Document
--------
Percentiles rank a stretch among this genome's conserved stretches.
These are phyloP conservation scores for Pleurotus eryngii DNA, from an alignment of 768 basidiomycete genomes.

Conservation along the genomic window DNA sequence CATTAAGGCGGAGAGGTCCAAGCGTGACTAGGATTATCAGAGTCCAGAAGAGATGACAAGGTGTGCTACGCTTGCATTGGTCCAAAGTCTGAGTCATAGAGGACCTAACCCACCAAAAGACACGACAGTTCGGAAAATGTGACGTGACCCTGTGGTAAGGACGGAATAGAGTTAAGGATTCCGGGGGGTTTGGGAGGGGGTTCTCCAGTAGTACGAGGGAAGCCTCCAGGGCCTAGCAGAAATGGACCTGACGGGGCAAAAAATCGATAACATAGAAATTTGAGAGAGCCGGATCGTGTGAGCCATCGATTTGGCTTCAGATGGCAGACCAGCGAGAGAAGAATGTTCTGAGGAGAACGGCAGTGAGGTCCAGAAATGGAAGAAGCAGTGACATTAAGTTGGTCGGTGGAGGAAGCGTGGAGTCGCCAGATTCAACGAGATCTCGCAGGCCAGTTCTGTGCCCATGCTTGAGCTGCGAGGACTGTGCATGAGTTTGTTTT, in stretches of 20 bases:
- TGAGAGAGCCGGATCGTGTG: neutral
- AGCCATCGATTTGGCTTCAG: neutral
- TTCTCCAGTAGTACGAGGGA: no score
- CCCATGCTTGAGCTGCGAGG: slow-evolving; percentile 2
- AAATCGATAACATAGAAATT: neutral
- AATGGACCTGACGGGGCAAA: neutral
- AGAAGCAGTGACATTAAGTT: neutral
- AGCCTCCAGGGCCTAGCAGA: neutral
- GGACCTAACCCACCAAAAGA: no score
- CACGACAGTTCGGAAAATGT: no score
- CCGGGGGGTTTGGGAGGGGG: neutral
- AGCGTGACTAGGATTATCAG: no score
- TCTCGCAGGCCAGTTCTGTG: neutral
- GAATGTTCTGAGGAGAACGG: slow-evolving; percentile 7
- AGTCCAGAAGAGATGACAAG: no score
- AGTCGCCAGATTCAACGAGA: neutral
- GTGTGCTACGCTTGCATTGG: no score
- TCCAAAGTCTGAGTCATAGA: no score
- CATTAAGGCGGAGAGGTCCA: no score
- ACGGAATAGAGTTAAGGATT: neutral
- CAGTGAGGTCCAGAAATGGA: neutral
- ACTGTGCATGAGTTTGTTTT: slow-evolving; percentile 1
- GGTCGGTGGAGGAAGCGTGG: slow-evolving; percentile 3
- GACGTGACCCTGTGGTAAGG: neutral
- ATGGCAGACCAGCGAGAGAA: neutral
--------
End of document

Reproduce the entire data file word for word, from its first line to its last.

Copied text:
Percentiles rank a stretch among this genome's conserved stretches.
These are phyloP conservation scores for Pleurotus eryngii DNA, from an alignment of 768 basidiomycete genomes.

Conservation along the genomic window DNA sequence CATTAAGGCGGAGAGGTCCAAGCGTGACTAGGATTATCAGAGTCCAGAAGAGATGACAAGGTGTGCTACGCTTGCATTGGTCCAAAGTCTGAGTCATAGAGGACCTAACCCACCAAAAGACACGACAGTTCGGAAAATGTGACGTGACCCTGTGGTAAGGACGGAATAGAGTTAAGGATTCCGGGGGGTTTGGGAGGGGGTTCTCCAGTAGTACGAGGGAAGCCTCCAGGGCCTAGCAGAAATGGACCTGACGGGGCAAAAAATCGATAACATAGAAATTTGAGAGAGCCGGATCGTGTGAGCCATCGATTTGGCTTCAGATGGCAGACCAGCGAGAGAAGAATGTTCTGAGGAGAACGGCAGTGAGGTCCAGAAATGGAAGAAGCAGTGACATTAAGTTGGTCGGTGGAGGAAGCGTGGAGTCGCCAGATTCAACGAGATCTCGCAGGCCAGTTCTGTGCCCATGCTTGAGCTGCGAGGACTGTGCATGAGTTTGTTTT, in stretches of 20 bases:
- TGAGAGAGCCGGATCGTGTG: neutral
- AGCCATCGATTTGGCTTCAG: neutral
- TTCTCCAGTAGTACGAGGGA: no score
- CCCATGCTTGAGCTGCGAGG: slow-evolving; percentile 2
- AAATCGATAACATAGAAATT: neutral
- AATGGACCTGACGGGGCAAA: neutral
- AGAAGCAGTGACATTAAGTT: neutral
- AGCCTCCAGGGCCTAGCAGA: neutral
- GGACCTAACCCACCAAAAGA: no score
- CACGACAGTTCGGAAAATGT: no score
- CCGGGGGGTTTGGGAGGGGG: neutral
- AGCGTGACTAGGATTATCAG: no score
- TCTCGCAGGCCAGTTCTGTG: neutral
- GAATGTTCTGAGGAGAACGG: slow-evolving; percentile 7
- AGTCCAGAAGAGATGACAAG: no score
- AGTCGCCAGATTCAACGAGA: neutral
- GTGTGCTACGCTTGCATTGG: no score
- TCCAAAGTCTGAGTCATAGA: no score
- CATTAAGGCGGAGAGGTCCA: no score
- ACGGAATAGAGTTAAGGATT: neutral
- CAGTGAGGTCCAGAAATGGA: neutral
- ACTGTGCATGAGTTTGTTTT: slow-evolving; percentile 1
- GGTCGGTGGAGGAAGCGTGG: slow-evolving; percentile 3
- GACGTGACCCTGTGGTAAGG: neutral
- ATGGCAGACCAGCGAGAGAA: neutral